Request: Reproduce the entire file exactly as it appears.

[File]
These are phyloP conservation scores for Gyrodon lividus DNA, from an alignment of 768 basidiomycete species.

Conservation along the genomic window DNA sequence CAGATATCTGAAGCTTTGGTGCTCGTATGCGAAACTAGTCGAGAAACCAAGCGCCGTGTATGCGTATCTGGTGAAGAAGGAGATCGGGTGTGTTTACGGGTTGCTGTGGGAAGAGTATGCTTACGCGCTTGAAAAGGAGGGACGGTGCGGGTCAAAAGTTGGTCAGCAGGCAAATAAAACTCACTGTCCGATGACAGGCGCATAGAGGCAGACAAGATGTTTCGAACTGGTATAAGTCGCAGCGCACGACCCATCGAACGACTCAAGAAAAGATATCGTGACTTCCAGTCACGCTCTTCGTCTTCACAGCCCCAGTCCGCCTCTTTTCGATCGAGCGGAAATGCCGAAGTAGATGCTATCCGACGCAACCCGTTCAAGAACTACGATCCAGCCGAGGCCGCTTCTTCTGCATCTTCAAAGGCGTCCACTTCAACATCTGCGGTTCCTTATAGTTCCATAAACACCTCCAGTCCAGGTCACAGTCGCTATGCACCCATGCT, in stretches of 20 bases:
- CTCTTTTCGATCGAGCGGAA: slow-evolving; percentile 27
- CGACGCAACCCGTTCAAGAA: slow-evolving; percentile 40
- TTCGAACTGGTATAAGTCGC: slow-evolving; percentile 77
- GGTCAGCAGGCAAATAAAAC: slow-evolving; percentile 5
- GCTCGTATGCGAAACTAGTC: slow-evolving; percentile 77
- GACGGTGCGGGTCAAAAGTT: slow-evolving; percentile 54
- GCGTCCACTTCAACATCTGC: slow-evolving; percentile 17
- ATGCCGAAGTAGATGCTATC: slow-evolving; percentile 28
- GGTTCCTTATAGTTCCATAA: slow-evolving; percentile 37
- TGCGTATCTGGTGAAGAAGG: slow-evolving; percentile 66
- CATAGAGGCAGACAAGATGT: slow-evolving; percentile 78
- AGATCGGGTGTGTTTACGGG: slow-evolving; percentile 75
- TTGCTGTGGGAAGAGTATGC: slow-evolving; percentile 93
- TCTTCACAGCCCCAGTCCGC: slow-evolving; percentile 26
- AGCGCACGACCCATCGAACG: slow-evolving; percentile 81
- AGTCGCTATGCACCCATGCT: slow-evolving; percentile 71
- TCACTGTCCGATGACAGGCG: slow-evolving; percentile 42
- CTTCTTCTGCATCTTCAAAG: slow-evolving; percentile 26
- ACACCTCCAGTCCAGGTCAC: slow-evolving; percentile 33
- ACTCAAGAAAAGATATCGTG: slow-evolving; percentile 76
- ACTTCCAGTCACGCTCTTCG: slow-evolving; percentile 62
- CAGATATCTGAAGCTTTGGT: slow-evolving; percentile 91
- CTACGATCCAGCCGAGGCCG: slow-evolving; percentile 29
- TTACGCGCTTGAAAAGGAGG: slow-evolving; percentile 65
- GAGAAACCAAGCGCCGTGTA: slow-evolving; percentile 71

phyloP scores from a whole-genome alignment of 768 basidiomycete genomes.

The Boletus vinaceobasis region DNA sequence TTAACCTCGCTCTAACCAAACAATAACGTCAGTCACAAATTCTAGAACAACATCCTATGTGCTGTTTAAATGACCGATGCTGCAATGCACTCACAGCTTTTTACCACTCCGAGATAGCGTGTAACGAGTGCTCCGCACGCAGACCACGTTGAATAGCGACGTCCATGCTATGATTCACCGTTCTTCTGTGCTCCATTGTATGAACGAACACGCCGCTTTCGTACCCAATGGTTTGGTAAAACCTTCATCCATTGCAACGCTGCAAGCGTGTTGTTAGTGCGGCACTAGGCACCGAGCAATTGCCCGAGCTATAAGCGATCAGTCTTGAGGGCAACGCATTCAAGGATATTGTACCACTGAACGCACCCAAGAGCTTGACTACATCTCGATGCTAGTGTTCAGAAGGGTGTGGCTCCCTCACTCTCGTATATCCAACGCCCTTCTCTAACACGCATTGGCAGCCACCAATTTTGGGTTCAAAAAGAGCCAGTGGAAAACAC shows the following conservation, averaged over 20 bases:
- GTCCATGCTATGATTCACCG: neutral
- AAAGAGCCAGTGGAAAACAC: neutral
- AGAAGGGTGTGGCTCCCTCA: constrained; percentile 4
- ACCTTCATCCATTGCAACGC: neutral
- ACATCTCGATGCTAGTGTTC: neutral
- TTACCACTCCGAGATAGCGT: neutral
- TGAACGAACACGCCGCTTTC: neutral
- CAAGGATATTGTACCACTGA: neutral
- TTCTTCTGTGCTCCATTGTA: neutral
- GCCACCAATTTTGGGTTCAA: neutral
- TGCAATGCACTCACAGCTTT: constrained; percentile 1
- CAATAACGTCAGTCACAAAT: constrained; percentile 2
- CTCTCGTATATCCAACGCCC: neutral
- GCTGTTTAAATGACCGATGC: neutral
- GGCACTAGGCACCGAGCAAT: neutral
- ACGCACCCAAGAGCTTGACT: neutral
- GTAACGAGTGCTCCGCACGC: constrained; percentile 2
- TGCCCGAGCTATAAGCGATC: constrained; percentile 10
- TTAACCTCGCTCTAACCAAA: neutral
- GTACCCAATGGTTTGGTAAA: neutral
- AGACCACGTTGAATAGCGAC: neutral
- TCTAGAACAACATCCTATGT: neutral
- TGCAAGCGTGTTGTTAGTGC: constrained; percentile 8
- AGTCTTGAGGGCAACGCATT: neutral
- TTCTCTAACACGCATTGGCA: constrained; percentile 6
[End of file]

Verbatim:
These are phyloP conservation scores for Gyrodon lividus DNA, from an alignment of 768 basidiomycete species.

Conservation along the genomic window DNA sequence CAGATATCTGAAGCTTTGGTGCTCGTATGCGAAACTAGTCGAGAAACCAAGCGCCGTGTATGCGTATCTGGTGAAGAAGGAGATCGGGTGTGTTTACGGGTTGCTGTGGGAAGAGTATGCTTACGCGCTTGAAAAGGAGGGACGGTGCGGGTCAAAAGTTGGTCAGCAGGCAAATAAAACTCACTGTCCGATGACAGGCGCATAGAGGCAGACAAGATGTTTCGAACTGGTATAAGTCGCAGCGCACGACCCATCGAACGACTCAAGAAAAGATATCGTGACTTCCAGTCACGCTCTTCGTCTTCACAGCCCCAGTCCGCCTCTTTTCGATCGAGCGGAAATGCCGAAGTAGATGCTATCCGACGCAACCCGTTCAAGAACTACGATCCAGCCGAGGCCGCTTCTTCTGCATCTTCAAAGGCGTCCACTTCAACATCTGCGGTTCCTTATAGTTCCATAAACACCTCCAGTCCAGGTCACAGTCGCTATGCACCCATGCT, in stretches of 20 bases:
- CTCTTTTCGATCGAGCGGAA: slow-evolving; percentile 27
- CGACGCAACCCGTTCAAGAA: slow-evolving; percentile 40
- TTCGAACTGGTATAAGTCGC: slow-evolving; percentile 77
- GGTCAGCAGGCAAATAAAAC: slow-evolving; percentile 5
- GCTCGTATGCGAAACTAGTC: slow-evolving; percentile 77
- GACGGTGCGGGTCAAAAGTT: slow-evolving; percentile 54
- GCGTCCACTTCAACATCTGC: slow-evolving; percentile 17
- ATGCCGAAGTAGATGCTATC: slow-evolving; percentile 28
- GGTTCCTTATAGTTCCATAA: slow-evolving; percentile 37
- TGCGTATCTGGTGAAGAAGG: slow-evolving; percentile 66
- CATAGAGGCAGACAAGATGT: slow-evolving; percentile 78
- AGATCGGGTGTGTTTACGGG: slow-evolving; percentile 75
- TTGCTGTGGGAAGAGTATGC: slow-evolving; percentile 93
- TCTTCACAGCCCCAGTCCGC: slow-evolving; percentile 26
- AGCGCACGACCCATCGAACG: slow-evolving; percentile 81
- AGTCGCTATGCACCCATGCT: slow-evolving; percentile 71
- TCACTGTCCGATGACAGGCG: slow-evolving; percentile 42
- CTTCTTCTGCATCTTCAAAG: slow-evolving; percentile 26
- ACACCTCCAGTCCAGGTCAC: slow-evolving; percentile 33
- ACTCAAGAAAAGATATCGTG: slow-evolving; percentile 76
- ACTTCCAGTCACGCTCTTCG: slow-evolving; percentile 62
- CAGATATCTGAAGCTTTGGT: slow-evolving; percentile 91
- CTACGATCCAGCCGAGGCCG: slow-evolving; percentile 29
- TTACGCGCTTGAAAAGGAGG: slow-evolving; percentile 65
- GAGAAACCAAGCGCCGTGTA: slow-evolving; percentile 71

phyloP scores from a whole-genome alignment of 768 basidiomycete genomes.

The Boletus vinaceobasis region DNA sequence TTAACCTCGCTCTAACCAAACAATAACGTCAGTCACAAATTCTAGAACAACATCCTATGTGCTGTTTAAATGACCGATGCTGCAATGCACTCACAGCTTTTTACCACTCCGAGATAGCGTGTAACGAGTGCTCCGCACGCAGACCACGTTGAATAGCGACGTCCATGCTATGATTCACCGTTCTTCTGTGCTCCATTGTATGAACGAACACGCCGCTTTCGTACCCAATGGTTTGGTAAAACCTTCATCCATTGCAACGCTGCAAGCGTGTTGTTAGTGCGGCACTAGGCACCGAGCAATTGCCCGAGCTATAAGCGATCAGTCTTGAGGGCAACGCATTCAAGGATATTGTACCACTGAACGCACCCAAGAGCTTGACTACATCTCGATGCTAGTGTTCAGAAGGGTGTGGCTCCCTCACTCTCGTATATCCAACGCCCTTCTCTAACACGCATTGGCAGCCACCAATTTTGGGTTCAAAAAGAGCCAGTGGAAAACAC shows the following conservation, averaged over 20 bases:
- GTCCATGCTATGATTCACCG: neutral
- AAAGAGCCAGTGGAAAACAC: neutral
- AGAAGGGTGTGGCTCCCTCA: constrained; percentile 4
- ACCTTCATCCATTGCAACGC: neutral
- ACATCTCGATGCTAGTGTTC: neutral
- TTACCACTCCGAGATAGCGT: neutral
- TGAACGAACACGCCGCTTTC: neutral
- CAAGGATATTGTACCACTGA: neutral
- TTCTTCTGTGCTCCATTGTA: neutral
- GCCACCAATTTTGGGTTCAA: neutral
- TGCAATGCACTCACAGCTTT: constrained; percentile 1
- CAATAACGTCAGTCACAAAT: constrained; percentile 2
- CTCTCGTATATCCAACGCCC: neutral
- GCTGTTTAAATGACCGATGC: neutral
- GGCACTAGGCACCGAGCAAT: neutral
- ACGCACCCAAGAGCTTGACT: neutral
- GTAACGAGTGCTCCGCACGC: constrained; percentile 2
- TGCCCGAGCTATAAGCGATC: constrained; percentile 10
- TTAACCTCGCTCTAACCAAA: neutral
- GTACCCAATGGTTTGGTAAA: neutral
- AGACCACGTTGAATAGCGAC: neutral
- TCTAGAACAACATCCTATGT: neutral
- TGCAAGCGTGTTGTTAGTGC: constrained; percentile 8
- AGTCTTGAGGGCAACGCATT: neutral
- TTCTCTAACACGCATTGGCA: constrained; percentile 6